punkwalrus (punkwalrus) wrote,
punkwalrus
punkwalrus

Linux - Review: IPCop

With the increased attention that Linux is getting as far as security, it's no wonder that more and more Linux-based distros are offering "all-in-one" networking packages. There's Knoppix-STD, which is an excellent Live CD security tool, which while it can be installed to the hard drive, doesn't offer much help for the newbie. Newbies more and more are hearing about "use an old disused computer and build a Linux firewall," but most of them don't have the time or patience to learn Linux, networking, and all that junk. They just want something that can be set up and work! They have that old 486DX2 with 16mb RAM sitting around with an 1.2 gb hard drive and extra NIC, and they want to use it! Sure, they could get a geek friend to set up a Gentoo or Slackware setup on that box, but then again, they'd have to rely on the help of that same geek friend when they want to change something. What then? And who's going to patch the kernel from time to time? What we need is something that's almost "set it and forget it" for the average user.

Enter IPCop.


I was also going to try Smoothwall Express, but the requirements were too high for the spare box I had. Not that Smoothwall is unreasonable; it only requires a Pentium 150 with 64mb RAM. But I had something even lower to contend with...

Poor Gryphon. Gryphon harkens back to the days when I named all my computers after characters from Lewis Carrol's "Alice and Wonderland." At the time I got it, it was the first computer I ever built from scratch (c 1997). It's a GigaByte motherboard with an AMD K5-133 chip in it. At the time, it was called "Pentium Class," but in reality, most OS's but Win95 see it as an overclocked i486 running at 133mhz. Over the years, parts have been swapped in and out of it. Currently, it's repository for "the nearly dead" in hardware. It has 32mb of EDO RAM, three hard drives of 1.2, 1.6, and 3.0 GB, as well as a "hi-speed" 6x CD-ROM. Most recently, it's had OpenBSD and Slackware on it. Gentoo was to be next, but I ran into the hurdle of the fact the BIOS doesn't have "boot to CD-ROM" option, and Gentoo doesn't have boot floppies. I was going to use the old savior standby, TomsRtBt, and write about how I did that (there's no good, step-by-step, EZ How-to FAQ on that, just a lot of dead projects and RTFM bourgeoisie out there), but then someone on Madpenguin was working with IPCop and having problems. I looked at the site, and was intrigued.

The download is only 22mb, which I burned to a mini-cdr. From there I made a boot floppy that would let me mount to the CD-ROM, and do the install from there. The first problem I ran into was the boot floppy would crash at "Error 0x10." The FAQ said this was a corrupted floppy, so I imaged it again on another floppy. This also said "Error 0x10." I was burning the image via dd on my Linux box, did I have the settings wrong? No. So I decided to see if the floppy drive was bad, and I burned a copy of TomsRtBt. Floppy drive was fine. Huh. So I imaged a third floppy, and that worked! Two bad floppies, what are the odds? Well, they did come from the same box. After that, the install went pretty much as the documentation states. It found both my NICs (a PCI 3com Etherlink III and an ISA 3905tx), but did not find my modem (which may be the motherboard, if I recall correctly, it always did have problems with the serial connections).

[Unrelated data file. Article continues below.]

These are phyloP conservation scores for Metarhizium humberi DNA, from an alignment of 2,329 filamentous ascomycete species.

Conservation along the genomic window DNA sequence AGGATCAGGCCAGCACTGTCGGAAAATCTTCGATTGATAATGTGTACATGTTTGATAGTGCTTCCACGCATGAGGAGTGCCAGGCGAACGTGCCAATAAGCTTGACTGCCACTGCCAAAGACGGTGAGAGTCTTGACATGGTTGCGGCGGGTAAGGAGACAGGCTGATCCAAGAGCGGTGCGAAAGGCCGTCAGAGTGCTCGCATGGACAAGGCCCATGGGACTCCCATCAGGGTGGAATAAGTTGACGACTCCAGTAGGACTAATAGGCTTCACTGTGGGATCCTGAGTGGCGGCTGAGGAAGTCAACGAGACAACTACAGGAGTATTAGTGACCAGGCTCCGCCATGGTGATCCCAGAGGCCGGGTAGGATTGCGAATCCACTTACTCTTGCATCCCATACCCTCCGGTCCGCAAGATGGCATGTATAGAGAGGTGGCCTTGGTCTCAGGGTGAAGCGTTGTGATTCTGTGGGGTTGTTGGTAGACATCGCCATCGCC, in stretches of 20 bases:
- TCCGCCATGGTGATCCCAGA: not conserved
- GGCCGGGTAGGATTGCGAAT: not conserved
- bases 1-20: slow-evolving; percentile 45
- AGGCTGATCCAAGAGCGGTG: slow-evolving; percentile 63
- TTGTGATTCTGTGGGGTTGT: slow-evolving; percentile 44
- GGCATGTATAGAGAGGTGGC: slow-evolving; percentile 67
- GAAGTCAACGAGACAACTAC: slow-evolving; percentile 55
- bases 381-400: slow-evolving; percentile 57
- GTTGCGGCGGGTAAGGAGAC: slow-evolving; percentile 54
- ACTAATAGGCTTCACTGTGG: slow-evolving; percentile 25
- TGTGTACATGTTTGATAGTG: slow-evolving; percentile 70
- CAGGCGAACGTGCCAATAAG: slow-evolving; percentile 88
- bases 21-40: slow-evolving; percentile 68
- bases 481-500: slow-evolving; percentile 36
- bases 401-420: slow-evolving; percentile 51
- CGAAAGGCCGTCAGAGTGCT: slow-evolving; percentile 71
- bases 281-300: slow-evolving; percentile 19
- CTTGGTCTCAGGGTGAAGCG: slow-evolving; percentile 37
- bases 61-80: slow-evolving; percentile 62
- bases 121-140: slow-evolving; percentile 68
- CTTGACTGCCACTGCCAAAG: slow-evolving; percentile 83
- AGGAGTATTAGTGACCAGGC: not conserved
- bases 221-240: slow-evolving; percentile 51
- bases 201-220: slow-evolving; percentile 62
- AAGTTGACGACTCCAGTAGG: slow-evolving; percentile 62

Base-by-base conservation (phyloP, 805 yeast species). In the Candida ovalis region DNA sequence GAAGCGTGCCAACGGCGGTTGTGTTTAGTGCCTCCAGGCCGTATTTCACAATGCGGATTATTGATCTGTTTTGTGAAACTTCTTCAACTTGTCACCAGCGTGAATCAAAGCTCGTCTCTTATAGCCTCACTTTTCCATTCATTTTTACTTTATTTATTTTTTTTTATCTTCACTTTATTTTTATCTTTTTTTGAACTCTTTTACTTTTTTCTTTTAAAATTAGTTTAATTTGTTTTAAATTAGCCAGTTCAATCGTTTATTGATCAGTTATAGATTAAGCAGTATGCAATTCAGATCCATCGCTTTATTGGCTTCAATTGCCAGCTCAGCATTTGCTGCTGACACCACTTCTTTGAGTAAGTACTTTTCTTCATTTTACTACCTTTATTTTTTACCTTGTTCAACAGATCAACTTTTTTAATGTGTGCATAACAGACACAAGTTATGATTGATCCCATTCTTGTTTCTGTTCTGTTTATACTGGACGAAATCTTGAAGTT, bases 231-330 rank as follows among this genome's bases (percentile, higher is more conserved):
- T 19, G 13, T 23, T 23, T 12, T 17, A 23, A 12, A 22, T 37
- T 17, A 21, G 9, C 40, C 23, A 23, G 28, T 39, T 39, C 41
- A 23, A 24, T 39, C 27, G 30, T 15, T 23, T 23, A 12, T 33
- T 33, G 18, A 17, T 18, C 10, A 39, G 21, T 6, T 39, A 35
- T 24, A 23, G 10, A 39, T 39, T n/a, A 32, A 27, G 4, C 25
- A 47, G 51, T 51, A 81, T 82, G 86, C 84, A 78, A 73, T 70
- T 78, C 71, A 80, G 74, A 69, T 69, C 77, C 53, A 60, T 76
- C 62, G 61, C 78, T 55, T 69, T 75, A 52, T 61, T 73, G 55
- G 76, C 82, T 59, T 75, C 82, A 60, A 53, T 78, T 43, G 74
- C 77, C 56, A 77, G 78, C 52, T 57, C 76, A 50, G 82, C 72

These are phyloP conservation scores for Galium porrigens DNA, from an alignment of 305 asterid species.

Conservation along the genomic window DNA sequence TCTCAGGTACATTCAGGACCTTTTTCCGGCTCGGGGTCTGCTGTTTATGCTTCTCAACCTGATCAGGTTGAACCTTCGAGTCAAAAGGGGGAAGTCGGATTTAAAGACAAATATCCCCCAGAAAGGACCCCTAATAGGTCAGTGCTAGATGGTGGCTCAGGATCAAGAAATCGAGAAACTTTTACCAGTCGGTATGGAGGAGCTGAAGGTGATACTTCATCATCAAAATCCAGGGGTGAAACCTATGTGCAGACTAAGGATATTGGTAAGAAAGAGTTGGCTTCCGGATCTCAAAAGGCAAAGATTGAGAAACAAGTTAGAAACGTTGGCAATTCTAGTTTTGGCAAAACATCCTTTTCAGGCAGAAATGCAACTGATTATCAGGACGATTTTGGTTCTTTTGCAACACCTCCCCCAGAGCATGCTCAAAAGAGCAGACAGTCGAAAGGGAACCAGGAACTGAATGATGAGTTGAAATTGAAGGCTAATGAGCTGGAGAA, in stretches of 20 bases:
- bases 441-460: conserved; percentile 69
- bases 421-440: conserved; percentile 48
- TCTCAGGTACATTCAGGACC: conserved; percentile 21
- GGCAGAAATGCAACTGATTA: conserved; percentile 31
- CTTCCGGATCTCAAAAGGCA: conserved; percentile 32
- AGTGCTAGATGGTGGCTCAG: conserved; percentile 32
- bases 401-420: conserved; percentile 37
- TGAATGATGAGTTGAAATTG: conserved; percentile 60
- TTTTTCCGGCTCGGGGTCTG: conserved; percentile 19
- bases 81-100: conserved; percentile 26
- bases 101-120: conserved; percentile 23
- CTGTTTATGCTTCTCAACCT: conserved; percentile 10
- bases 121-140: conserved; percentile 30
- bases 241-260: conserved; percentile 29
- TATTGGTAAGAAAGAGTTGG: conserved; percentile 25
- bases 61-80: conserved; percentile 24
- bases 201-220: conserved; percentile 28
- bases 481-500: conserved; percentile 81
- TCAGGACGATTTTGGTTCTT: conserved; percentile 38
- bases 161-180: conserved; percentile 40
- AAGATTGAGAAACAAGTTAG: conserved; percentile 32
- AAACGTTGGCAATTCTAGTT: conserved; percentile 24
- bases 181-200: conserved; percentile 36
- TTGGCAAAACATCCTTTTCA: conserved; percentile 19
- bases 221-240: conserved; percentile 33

Now, as a side note, most "EZ-Routers" for the home (like Linksys, Netgear, 3Com, etc.) define your router interfaces as "zones." The Red zone is for the "unfriendly" side of the network, usually your DSL or cable modem that leads to the Internet. The Green zone is for your LAN, or "behind the firewall." Sometimes you'll see Orange or Yellow zones, which are for "DMZ" servers; servers that you want people in the red zone to access, so you have to remove it from your masquerading. Kind of like the info booth in front of the Renaissance Festival. Those who have CCNA or MCSE Network certs may think dividing your network into zones is oversimplified and obtuse. But they are a positive boon for newbies. The White zone, by the way, is for immediate loading and unloading of passengers only.

In my case, the Red zone was a direct connection to my Linksys router, making a new 192.168.1.x subnet in the Green zone (making this my third subnet in the house). The Red zone interface got 192.168.0.13 from the DHCP on my Linksys. I had no Orange Zone (I only had 2 NICs), and I did not park in the White zone ("It's really the only sensible thing to do, if it's done safely. Therapeutically there's no danger involved.").

It then told me to reboot, and my router was ready to go. Almost. I tried to run it headless, but the #$@!&* BIOS doesn't have an "ignore errors if keyboard is not present" option, because it was designed by the insane. When I hooked the monitor back up to it, the BIOS actually said, "Keyboard not found: press F1 to continue or the 'delete' key to setup." ARG! So I left a keyboard hooked up to it. Thank goodness I found the PS2<=>AT keyboard adapter.

Now here's a cool thing, and this shows that people who wrote this stuff care and are thinking: when the OS is ready to go, it beeps a tune (okay, like 4-5 rising notes) via the motherboard speaker. It also does that when shutting down (descending notes). So if you run it headless, you know it's done rebooting. I wonder if it also beeps when it has an error? I'll have to try and find out.